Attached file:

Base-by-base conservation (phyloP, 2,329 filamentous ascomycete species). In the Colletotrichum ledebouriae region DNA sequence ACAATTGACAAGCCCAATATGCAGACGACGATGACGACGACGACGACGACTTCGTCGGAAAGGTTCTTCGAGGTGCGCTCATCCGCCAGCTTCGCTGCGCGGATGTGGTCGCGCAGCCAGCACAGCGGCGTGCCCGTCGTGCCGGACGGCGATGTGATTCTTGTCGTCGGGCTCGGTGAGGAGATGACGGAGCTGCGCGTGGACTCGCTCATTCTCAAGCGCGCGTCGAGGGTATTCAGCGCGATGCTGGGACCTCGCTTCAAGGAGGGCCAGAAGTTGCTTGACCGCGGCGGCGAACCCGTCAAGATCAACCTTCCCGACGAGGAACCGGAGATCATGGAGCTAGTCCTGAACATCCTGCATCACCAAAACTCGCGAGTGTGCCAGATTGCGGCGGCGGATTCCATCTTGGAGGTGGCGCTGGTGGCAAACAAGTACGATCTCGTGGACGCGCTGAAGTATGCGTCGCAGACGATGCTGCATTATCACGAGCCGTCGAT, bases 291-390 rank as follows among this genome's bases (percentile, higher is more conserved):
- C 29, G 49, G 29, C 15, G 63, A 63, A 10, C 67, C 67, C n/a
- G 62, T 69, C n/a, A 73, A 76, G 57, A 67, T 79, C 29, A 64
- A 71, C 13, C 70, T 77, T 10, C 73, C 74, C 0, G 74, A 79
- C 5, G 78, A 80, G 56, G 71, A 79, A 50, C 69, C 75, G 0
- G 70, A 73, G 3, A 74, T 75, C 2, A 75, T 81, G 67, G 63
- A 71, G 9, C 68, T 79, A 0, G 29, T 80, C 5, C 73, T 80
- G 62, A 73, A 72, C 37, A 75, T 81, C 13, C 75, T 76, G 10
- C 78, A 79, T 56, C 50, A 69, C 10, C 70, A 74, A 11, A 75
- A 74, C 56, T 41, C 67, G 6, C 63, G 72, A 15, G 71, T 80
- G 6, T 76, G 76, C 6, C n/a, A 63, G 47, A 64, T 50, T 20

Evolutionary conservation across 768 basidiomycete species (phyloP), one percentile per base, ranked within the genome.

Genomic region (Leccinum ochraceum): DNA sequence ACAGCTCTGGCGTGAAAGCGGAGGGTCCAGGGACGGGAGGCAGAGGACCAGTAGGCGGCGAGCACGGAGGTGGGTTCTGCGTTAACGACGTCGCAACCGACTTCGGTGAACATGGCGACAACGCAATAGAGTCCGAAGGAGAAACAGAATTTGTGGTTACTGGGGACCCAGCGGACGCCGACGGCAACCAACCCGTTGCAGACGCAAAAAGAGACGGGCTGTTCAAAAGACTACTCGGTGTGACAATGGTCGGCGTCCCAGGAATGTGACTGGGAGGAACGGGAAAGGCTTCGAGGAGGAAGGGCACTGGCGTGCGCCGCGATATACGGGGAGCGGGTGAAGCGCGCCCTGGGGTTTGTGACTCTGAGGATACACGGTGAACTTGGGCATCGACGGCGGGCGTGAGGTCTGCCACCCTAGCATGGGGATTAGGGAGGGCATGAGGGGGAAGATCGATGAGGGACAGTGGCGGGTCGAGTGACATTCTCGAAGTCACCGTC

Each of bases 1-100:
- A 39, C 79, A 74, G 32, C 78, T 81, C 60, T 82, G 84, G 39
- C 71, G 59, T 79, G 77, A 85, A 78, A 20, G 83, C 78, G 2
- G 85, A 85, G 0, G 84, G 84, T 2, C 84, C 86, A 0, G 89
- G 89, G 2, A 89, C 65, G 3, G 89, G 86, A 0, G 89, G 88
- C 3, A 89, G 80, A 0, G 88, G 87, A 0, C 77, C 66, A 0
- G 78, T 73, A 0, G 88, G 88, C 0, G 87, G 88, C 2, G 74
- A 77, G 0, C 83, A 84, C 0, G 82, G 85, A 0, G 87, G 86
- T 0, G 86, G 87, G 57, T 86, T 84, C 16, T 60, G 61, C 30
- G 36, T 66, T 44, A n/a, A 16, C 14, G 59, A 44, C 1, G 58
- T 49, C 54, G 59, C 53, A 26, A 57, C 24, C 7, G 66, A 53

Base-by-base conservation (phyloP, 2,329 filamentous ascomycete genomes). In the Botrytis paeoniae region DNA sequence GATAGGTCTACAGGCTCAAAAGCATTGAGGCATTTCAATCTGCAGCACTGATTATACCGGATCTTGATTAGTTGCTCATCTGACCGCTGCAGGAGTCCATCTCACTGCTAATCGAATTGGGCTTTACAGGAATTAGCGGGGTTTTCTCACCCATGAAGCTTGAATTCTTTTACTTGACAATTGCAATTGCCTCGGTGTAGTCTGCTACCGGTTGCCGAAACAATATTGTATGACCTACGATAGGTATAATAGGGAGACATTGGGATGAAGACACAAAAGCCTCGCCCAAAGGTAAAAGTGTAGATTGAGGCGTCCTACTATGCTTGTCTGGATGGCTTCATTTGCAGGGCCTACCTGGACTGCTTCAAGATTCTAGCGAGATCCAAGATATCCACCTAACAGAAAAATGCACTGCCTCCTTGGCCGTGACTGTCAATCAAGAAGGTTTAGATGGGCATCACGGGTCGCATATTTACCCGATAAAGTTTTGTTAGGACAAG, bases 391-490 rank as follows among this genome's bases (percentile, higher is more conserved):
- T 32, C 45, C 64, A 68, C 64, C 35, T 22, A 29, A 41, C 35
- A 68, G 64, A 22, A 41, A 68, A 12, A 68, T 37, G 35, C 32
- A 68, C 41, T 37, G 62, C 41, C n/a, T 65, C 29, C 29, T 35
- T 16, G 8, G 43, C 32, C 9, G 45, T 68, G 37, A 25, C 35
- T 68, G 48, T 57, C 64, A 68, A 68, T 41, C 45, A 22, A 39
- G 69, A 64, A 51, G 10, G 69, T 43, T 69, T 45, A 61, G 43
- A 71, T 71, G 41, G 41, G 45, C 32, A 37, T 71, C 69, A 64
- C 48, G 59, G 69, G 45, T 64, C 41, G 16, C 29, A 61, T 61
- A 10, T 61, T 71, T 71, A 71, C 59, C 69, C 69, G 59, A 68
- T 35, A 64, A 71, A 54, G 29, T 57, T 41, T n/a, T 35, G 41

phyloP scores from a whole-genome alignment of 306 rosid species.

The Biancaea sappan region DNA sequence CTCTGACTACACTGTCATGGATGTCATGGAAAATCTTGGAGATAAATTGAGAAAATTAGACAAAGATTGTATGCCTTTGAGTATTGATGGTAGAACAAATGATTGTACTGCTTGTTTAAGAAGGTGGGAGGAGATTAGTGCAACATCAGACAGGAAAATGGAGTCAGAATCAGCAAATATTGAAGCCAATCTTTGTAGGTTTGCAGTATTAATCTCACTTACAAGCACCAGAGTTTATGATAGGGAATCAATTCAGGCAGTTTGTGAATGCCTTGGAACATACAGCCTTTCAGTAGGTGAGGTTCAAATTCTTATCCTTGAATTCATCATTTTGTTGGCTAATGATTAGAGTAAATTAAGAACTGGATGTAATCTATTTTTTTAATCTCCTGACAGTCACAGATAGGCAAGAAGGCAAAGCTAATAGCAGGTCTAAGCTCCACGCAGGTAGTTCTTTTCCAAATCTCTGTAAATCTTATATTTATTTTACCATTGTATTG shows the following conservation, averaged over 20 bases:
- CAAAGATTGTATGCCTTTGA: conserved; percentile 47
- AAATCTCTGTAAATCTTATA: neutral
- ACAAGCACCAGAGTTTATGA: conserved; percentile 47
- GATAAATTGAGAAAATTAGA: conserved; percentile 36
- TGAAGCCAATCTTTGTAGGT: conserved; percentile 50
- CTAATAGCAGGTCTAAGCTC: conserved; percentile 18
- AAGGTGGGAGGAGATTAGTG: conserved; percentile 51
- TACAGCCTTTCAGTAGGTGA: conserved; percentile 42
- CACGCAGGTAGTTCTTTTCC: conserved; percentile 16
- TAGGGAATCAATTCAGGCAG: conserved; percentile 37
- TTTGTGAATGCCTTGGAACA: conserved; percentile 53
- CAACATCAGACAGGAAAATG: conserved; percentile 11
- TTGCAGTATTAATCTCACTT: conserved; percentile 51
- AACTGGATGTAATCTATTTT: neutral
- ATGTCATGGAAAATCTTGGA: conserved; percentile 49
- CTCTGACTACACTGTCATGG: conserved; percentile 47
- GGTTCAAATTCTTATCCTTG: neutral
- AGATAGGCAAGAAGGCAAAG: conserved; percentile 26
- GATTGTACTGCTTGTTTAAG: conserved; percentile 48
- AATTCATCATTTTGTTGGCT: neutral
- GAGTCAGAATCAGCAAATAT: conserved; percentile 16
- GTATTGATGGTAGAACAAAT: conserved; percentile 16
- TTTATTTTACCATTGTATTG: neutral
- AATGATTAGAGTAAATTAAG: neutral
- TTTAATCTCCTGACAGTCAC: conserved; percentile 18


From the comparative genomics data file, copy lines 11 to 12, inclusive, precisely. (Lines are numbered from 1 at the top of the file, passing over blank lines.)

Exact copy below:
- G 6, T 76, G 76, C 6, C n/a, A 63, G 47, A 64, T 50, T 20

Evolutionary conservation across 768 basidiomycete species (phyloP), one percentile per base, ranked within the genome.